How do you keep your customers? That’s a million dollar question for most businesses, and when it comes to SaaS growth, there are specific things you can do to reduce churn.

There are others who can offer better rates than yours or better services than yours, so what makes yours different? 

In this episode, listen as Casey Gauss, Founder and CEO of Viral Launch, discusses how customer experience changes the game when it comes to retaining and expanding your customer base. Viral Launch offers innovative software and creative services to Amazon sellers. 

Viral Launch originally catered to third party sellers on Amazon when it was launched in 2014. Now with 70 employees, they’ve expanded their scope of service and began providing a suite of tools, software, and services to Amazon first party sellers who serve Fortune 100 clients worldwide. The SaaS solution helps sellers figure out what market to after, optimize listings, and manage overall Amazon advertising to name a few. Viral Launch offers these services in monthly or annual terms, and customers can personalize which feature they want to have for their business. 

Casey shared that while it’s good to initially bootstrap your business from ground up, nothing beats having access to capital to accelerate your business sooner. This allows you to have more resources allocated for the things that really matter for your company to grow.

While Casey mentioned that having a long term goal is a great common practice, one also needs to pay attention to their company’s short term goals as it then has a ripple effect when it comes to measuring how far along are you on hitting your long term goals.

In terms of marketing, Viral Launch were able to grow their customer base organically through word-of-mouth and sole website-sales conversions. Despite this, Casey recommends investing in a marketing team and a good marketing strategy to make sure that your team is developing products that are really needed and demanded by your chosen niche. This way, you’re sure that all your invested resources are well spent.

Hiring people who can really do the job and those that are the best of the best in their fields is always a good practice as you strive to reach your goals. Taking a non-conventional approach to interviewing candidates can help you assess them as a person and not as a job-hunting individual. “I will walk into Starbucks. Which is like two blocks away. We’ll grab coffee and we’ll talk.. And you know, you get to learn a lot about the people that complain about having to walk two blocks.. And sometimes that’s great because you really get to see, wow, this person isn’t an amazing fit.”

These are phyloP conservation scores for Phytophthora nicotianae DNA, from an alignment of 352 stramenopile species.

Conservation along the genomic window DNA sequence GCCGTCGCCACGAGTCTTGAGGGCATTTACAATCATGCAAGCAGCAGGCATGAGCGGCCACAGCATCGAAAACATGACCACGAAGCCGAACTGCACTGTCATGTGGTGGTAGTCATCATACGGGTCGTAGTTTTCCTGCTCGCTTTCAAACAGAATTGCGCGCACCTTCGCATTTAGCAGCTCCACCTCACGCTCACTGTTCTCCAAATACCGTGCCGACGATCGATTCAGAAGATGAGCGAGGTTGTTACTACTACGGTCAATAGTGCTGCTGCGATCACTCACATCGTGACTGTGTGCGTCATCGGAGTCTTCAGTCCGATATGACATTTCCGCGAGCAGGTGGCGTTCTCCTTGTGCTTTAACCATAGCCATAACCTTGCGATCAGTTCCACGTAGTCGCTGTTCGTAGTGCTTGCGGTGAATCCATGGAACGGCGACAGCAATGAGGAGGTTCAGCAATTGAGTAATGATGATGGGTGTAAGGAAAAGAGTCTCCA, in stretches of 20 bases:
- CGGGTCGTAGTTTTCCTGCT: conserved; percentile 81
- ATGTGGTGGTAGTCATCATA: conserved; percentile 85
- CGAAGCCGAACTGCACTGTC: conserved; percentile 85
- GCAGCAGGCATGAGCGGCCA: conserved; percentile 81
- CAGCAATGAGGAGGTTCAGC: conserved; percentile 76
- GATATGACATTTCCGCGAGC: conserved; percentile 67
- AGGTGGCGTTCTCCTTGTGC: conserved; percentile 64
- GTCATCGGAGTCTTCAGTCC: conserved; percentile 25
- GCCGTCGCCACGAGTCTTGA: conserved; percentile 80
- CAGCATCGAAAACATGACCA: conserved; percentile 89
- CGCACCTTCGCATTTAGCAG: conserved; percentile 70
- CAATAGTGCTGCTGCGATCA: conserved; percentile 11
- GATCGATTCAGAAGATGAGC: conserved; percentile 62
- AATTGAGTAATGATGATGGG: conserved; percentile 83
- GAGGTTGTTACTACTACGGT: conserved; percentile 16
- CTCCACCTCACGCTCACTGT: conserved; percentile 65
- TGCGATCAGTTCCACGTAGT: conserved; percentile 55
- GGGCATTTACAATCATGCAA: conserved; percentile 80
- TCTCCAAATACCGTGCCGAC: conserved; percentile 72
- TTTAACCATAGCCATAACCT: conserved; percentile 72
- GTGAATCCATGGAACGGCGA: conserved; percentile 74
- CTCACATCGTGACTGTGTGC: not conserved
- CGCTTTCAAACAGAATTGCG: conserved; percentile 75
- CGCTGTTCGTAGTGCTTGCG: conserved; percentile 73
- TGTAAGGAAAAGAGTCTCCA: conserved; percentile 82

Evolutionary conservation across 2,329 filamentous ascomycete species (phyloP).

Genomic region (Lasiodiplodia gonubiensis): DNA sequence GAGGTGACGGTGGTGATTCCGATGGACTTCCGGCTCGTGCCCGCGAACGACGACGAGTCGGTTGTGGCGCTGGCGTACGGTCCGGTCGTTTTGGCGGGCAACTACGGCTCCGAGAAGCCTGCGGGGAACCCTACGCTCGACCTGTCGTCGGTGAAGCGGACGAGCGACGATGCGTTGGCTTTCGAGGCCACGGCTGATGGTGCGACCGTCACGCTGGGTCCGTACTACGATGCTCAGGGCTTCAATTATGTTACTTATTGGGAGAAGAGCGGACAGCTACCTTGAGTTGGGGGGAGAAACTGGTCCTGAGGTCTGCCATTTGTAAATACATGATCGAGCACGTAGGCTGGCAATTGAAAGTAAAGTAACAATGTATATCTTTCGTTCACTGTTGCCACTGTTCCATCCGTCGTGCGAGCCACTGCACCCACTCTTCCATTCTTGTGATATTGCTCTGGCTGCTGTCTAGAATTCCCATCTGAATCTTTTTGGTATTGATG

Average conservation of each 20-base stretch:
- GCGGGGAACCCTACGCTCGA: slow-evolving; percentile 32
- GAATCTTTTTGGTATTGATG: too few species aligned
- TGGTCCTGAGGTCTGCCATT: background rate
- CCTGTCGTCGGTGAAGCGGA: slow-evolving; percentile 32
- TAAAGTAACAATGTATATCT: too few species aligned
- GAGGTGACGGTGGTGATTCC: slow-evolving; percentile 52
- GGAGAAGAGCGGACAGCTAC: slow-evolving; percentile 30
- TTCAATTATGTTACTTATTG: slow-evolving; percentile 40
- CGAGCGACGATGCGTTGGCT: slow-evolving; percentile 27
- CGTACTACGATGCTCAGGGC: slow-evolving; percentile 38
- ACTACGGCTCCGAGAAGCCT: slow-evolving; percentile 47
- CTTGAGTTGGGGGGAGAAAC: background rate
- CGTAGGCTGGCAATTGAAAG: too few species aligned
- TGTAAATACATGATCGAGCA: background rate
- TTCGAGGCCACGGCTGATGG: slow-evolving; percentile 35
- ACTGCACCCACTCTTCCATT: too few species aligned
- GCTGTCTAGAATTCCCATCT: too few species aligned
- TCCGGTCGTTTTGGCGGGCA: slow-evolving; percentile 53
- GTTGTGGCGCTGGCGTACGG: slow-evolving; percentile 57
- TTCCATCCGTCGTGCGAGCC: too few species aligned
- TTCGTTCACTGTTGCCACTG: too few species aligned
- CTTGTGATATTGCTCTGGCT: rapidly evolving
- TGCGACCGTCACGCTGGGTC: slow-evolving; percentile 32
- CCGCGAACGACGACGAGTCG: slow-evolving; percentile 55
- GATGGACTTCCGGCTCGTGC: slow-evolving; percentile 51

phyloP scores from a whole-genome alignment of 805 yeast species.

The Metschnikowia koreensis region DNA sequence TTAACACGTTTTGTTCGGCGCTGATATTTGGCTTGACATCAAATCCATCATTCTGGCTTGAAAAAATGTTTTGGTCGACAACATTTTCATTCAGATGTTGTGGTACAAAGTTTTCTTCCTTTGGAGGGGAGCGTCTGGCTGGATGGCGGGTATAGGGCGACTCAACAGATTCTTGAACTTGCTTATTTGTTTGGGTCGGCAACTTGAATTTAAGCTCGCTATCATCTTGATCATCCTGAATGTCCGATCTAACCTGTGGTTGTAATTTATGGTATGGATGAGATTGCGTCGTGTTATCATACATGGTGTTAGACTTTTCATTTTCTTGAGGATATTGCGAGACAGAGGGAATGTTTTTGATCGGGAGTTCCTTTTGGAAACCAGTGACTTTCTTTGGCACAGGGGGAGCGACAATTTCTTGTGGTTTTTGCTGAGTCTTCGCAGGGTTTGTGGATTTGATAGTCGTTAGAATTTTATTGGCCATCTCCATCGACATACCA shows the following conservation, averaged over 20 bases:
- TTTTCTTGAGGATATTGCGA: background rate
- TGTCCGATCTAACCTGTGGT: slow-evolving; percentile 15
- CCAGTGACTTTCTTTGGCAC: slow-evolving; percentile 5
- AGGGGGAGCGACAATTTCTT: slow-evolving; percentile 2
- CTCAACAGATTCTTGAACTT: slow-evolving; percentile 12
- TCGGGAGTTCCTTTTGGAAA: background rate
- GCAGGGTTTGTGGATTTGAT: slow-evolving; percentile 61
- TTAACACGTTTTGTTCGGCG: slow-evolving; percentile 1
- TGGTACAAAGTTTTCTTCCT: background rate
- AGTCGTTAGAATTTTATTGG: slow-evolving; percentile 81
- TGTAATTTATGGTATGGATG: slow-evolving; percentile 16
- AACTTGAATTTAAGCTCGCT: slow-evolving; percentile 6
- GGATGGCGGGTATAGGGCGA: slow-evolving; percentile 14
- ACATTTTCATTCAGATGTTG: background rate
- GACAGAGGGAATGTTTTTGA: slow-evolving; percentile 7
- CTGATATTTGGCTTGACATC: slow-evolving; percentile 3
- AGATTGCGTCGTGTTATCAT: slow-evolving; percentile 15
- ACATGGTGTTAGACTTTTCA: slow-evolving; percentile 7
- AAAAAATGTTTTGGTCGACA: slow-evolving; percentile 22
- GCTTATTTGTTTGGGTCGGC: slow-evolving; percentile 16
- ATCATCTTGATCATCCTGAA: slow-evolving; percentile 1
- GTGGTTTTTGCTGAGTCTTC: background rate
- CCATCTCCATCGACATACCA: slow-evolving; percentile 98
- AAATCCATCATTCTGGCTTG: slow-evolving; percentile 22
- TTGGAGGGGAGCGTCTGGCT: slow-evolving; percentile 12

Having a really good support team and customer success team who’s there to take care of your customers 24/7 can really make you stand among your competitors.

Closely monitoring your customer service metrics and hiring the right people to lead your customer service team are two important factors to help a business keep their customers. There are many tools and solutions you can use out there for this. You can never go wrong with providing a great customer experience!

Listen to the podcast to hear more tips.

Full Transcript

Trent:                  Hey everybody. Welcome back to another episode of The Bright Ideas Podcast. As always, I’m your host Trent Dyrmsid and I’m here to share the stories of today’s most successful entrepreneurs and more importantly to extract all the best golden nuggets that you can implement in your company. Starting today on the show with me today is a fellow by the name of Casey Gauss. Casey wave. Hello. Casey is the founder and CEO of Viral Launch and Indianapolis based tech company offering innovative software and creative services to Amazon sellers. Casey founded the company in 2014 when he was the ripe age of 21 and he’s gone on to leverage his passion for tech building cool things, learning and helping others through the expansion of the company to over now 60 employees. He continues nose to the grind and his obsession with Amazon market philosophy, helping a growing number of Amazon businesses achieved success in the world’s largest eCommerce space. And I want to add that I actually own an eCommerce business that is a viral launch customer and I absolutely love. So Casey, very welcome to the show.